Cameroon to 'wipe out' Anglophone activists

Cameroonian President Paul Biya, 84, addresses the press at the Yaounde airport on November 30, 2017 on his arrival from the EU-African Union summit in Abidjan, Cote d'Ivoire. NDI EUGENE NDI | NATION MEDIA GROUP 

Cameroonian authorities have vowed to “wipe out” activists pushing for the independence of English speakers in the country.

Defence minister Joseph Beti Assomo said security forces would ensure the implementation of a presidential prescription for the problem.

Mr Assomo told the state broadcaster on Saturday that the army had “taken necessary measures according to the head of state’s instructions” to guarantee peace and security in the crisis-hit English speaking Northwest and Southwest regions.

“We cannot disclose the details of such measures, but military and security forces have been on the field and will continue to secure the two regions. We are not sending the army to war against another country. This is an internal problem and we will handle it with all responsibility to maintain the link between the army and the population,” Mr Assomo said.

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President Paul Biya on Thursday said Cameroon was a victim of repeated attacks by a group of terrorists masking as a secessionist movement.

He said measures were being taken “to wipe out these criminals and ensure peace and security are safeguarded throughout the country”.

President Biya made the declaration at the Yaounde-Nsimalen airport as he arrived from a European Union and African leaders’ summit in Abidjan, Cote d'Ivoire.

At the request of the president, the Defence minister held a “high-level security” meeting in Yaoundé on Friday during which the situation of the country in general and the Anglophone regions in particular was examined.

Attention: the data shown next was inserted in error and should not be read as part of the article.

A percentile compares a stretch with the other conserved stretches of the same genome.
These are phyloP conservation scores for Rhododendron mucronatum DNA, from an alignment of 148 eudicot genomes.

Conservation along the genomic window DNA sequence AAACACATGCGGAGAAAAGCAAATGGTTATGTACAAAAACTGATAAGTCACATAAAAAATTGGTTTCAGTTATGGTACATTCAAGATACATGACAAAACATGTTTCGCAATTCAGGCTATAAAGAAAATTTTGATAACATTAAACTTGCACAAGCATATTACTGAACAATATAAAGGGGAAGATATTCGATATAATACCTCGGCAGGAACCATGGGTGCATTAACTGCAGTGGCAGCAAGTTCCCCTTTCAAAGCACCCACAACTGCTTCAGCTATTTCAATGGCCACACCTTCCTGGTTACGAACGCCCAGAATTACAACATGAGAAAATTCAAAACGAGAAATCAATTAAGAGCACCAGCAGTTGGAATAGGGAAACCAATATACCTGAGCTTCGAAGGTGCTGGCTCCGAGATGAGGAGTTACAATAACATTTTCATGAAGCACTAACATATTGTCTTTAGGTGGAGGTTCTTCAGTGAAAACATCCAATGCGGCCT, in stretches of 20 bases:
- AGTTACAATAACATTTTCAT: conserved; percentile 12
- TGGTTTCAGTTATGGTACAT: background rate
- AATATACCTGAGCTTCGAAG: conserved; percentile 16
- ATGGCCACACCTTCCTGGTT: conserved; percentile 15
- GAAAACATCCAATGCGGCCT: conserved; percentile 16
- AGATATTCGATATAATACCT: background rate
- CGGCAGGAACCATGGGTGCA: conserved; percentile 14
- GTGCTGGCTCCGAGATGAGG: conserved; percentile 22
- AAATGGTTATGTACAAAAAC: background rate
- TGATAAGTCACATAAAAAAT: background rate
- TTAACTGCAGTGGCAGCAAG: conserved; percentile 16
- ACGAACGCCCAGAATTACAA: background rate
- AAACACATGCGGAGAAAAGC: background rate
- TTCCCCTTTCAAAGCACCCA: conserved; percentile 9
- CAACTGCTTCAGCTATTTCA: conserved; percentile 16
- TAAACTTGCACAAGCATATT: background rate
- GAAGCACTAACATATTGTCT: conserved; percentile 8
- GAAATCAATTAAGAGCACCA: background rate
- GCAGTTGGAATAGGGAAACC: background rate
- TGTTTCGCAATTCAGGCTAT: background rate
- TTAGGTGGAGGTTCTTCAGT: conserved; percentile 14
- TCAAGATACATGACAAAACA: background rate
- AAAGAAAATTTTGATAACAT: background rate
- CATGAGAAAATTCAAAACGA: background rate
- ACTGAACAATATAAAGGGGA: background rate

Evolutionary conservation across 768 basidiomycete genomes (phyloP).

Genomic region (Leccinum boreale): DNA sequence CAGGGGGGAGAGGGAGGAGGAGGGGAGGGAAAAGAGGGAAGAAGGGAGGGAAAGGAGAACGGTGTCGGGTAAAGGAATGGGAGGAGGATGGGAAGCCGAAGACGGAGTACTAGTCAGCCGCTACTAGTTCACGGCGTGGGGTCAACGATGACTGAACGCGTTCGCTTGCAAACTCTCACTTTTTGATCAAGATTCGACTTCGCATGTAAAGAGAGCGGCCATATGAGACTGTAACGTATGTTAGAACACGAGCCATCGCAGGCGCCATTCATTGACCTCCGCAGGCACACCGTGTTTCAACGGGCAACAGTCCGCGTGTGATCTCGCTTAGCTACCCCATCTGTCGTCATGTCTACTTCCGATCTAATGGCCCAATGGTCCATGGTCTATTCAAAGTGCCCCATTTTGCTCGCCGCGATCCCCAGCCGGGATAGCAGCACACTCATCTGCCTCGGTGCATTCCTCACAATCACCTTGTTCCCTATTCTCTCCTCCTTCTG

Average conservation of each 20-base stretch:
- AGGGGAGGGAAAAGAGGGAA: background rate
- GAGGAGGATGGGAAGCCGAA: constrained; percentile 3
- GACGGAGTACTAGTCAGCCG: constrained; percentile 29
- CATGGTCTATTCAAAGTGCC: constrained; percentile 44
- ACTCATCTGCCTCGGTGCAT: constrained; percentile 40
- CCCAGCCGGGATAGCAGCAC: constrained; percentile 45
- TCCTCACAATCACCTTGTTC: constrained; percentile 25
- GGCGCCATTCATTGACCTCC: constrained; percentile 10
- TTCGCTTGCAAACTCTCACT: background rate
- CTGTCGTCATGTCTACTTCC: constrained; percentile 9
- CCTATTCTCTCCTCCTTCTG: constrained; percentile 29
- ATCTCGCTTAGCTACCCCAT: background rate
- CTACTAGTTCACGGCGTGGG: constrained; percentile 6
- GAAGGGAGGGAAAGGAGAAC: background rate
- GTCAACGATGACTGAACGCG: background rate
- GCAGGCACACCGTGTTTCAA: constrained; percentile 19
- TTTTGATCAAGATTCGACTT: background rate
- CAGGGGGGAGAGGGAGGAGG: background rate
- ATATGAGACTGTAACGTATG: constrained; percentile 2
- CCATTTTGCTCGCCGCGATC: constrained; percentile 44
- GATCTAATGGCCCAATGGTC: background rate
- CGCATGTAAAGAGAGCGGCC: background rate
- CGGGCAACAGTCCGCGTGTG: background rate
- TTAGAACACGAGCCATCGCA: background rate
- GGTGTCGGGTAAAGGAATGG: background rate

Forced into exile

Growing tension in the two English speaking regions led to the killing of at least five police officers and five soldiers within a month, the latest of which took place in the Southwest between November 28 and 29, according to the government spokesperson.

Tens of civilians have been killed by government troops, hundreds others arrested and many more forced into exile in the year-long revolt that began as a lawyers’ and teachers’ strike.

Courts and schools in the two English speaking regions have been ineffective since lawyers and teachers began a work boycott in November last year, protesting the influence of French over English in courtrooms and classrooms.

The country’s linguistic divide dates back to 1961 when the British-administered Southern Cameroons united with Cameroon after it gained independence from France in 1960. It was a federal state until 1972.

Were confronted

Violence erupted early this year when separatists joined the protests and demanded an outright independence of the Northwest and Southwest, which prior to reunification were administered as part of Nigeria, as a UN trust territory under British control.

Last October 1, protesters gathered in towns across the two English-speaking regions to mark a symbolic declaration of independence of what they call the Republic of Ambazonia and were confronted by police firing teargas canisters and live ammunition.

President Biya, 84, who has ruled Cameroon for 35 years, has maintained that Cameroon is one and indivisible.

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